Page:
The biggest new addition to FIFA this year is The Journey. You play as Alex Hunter, a 17-year-old from England looking to make it in the Premier League. EA have taken a page from 2k Sports and their story-driven career mode in NBA, and EA has nailed it. Unlike the NBA 2k series, you don’t get to create your own player. At first, that’s a little disappointing, but you quickly realize how smart of a decision it is. EA is able to tell a more focused story with Alex Hunter, and if you’ve ever played NBA’s story mode in NBA 2k16 you know how cringy the generic nickname for your player Frequency Vibrations was. The dialog is much better in FIFA since they are able to use an actual name, rather than bad nicknames.
The mode mixes story driven cutscenes with regular gameplay, where you can choose to control the whole team or just Hunter. The characters are engaging and Hunter’s family is immediately likable, except for one member, but I won’t spoil that. Interactions are all done with a dialog wheel that anyone who has played Mass Effect will immediately be familiar with. In fact, EA consulted with Bioware, the makers of Mass Effect, on how to branch dialog based on the players choice.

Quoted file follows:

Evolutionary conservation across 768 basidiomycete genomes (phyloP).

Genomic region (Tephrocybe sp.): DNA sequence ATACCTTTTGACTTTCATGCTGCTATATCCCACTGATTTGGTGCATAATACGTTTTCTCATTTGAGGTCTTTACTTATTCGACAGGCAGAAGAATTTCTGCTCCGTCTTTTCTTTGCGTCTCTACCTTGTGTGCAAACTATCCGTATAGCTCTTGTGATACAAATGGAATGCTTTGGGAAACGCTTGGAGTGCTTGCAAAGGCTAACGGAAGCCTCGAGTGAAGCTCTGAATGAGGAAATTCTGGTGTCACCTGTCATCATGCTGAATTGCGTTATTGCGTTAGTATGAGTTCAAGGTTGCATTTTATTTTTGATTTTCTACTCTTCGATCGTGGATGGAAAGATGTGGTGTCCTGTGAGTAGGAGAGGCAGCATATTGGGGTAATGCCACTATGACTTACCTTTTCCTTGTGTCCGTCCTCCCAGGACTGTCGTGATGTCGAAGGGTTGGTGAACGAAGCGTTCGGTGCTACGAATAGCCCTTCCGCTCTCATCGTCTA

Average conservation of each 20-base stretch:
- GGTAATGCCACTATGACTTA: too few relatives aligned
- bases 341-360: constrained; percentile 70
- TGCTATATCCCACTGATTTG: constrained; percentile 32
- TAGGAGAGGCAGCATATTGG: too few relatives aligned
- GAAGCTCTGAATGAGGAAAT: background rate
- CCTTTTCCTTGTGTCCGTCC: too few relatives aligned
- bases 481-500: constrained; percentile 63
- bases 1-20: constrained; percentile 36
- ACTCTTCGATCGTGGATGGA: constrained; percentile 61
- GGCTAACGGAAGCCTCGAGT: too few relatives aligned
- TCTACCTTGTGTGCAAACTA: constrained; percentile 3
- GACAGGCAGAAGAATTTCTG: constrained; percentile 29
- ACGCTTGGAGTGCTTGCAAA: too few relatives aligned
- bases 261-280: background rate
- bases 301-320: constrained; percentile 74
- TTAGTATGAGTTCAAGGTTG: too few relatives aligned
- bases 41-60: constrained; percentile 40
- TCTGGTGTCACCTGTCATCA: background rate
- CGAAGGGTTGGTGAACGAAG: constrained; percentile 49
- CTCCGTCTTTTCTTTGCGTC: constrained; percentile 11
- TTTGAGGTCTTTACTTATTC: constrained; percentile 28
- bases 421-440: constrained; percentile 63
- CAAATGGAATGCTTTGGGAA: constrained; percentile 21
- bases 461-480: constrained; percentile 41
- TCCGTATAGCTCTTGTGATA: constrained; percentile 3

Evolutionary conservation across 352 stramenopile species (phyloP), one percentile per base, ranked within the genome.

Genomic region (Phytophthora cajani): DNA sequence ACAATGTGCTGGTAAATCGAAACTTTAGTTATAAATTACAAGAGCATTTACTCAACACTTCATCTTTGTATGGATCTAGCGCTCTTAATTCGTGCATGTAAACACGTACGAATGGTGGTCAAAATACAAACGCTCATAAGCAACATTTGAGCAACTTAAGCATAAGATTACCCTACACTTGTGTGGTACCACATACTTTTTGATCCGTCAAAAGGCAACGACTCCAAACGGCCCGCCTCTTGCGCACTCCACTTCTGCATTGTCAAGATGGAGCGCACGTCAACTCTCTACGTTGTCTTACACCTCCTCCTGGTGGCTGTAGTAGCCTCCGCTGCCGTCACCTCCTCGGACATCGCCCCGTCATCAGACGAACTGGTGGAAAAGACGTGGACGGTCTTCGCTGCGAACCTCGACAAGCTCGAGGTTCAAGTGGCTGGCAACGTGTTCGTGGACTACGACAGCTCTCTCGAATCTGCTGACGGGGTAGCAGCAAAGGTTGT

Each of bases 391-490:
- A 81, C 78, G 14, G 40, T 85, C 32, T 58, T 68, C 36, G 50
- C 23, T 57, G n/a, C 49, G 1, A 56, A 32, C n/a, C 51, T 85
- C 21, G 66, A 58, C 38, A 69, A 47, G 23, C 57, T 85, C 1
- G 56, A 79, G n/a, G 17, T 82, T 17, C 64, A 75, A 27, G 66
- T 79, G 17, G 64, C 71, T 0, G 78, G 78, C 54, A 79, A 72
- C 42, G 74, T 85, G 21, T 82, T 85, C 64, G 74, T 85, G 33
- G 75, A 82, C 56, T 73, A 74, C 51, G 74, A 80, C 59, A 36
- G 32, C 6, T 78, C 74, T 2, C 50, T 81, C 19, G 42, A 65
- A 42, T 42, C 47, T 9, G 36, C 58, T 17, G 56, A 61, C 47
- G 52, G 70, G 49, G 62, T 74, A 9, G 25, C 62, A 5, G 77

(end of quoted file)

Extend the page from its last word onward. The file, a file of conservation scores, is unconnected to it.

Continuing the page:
Don’t expect to get an Oscar winning screenplay in this mode, but it should be more than enough to keep you entertained and wanting to continue playing. My only complaint is the length. Playing matches and doing skill games will take up most of the 12 or so hours it takes to complete the mode. Perhaps EA will take another page out of the Mass Effect playbook, and allow you to continue your save file in FIFA 18 with a continuation of Hunter’s career. It’s just a thought, but that would be nice, because I really liked his character.
All in all the mode is terrific fun, and the variety of dialog choices could give players a reason to come back and play it again, especially with a FIFA 22 game key
FIFA 22 is a very good game. It’s not perfect, and you might have a few frustrations from time to time, especially with the lack of innovation in some modes but it’s still a solid game of virtual soccer. There is enough here, especially with The Journey, to warrant a purchase. The first year on a new engine can be bumpy for some developers, but FIFA’s transition to Frostbite looks smooth, but most importantly it’s fun. A solid 8 out of 10.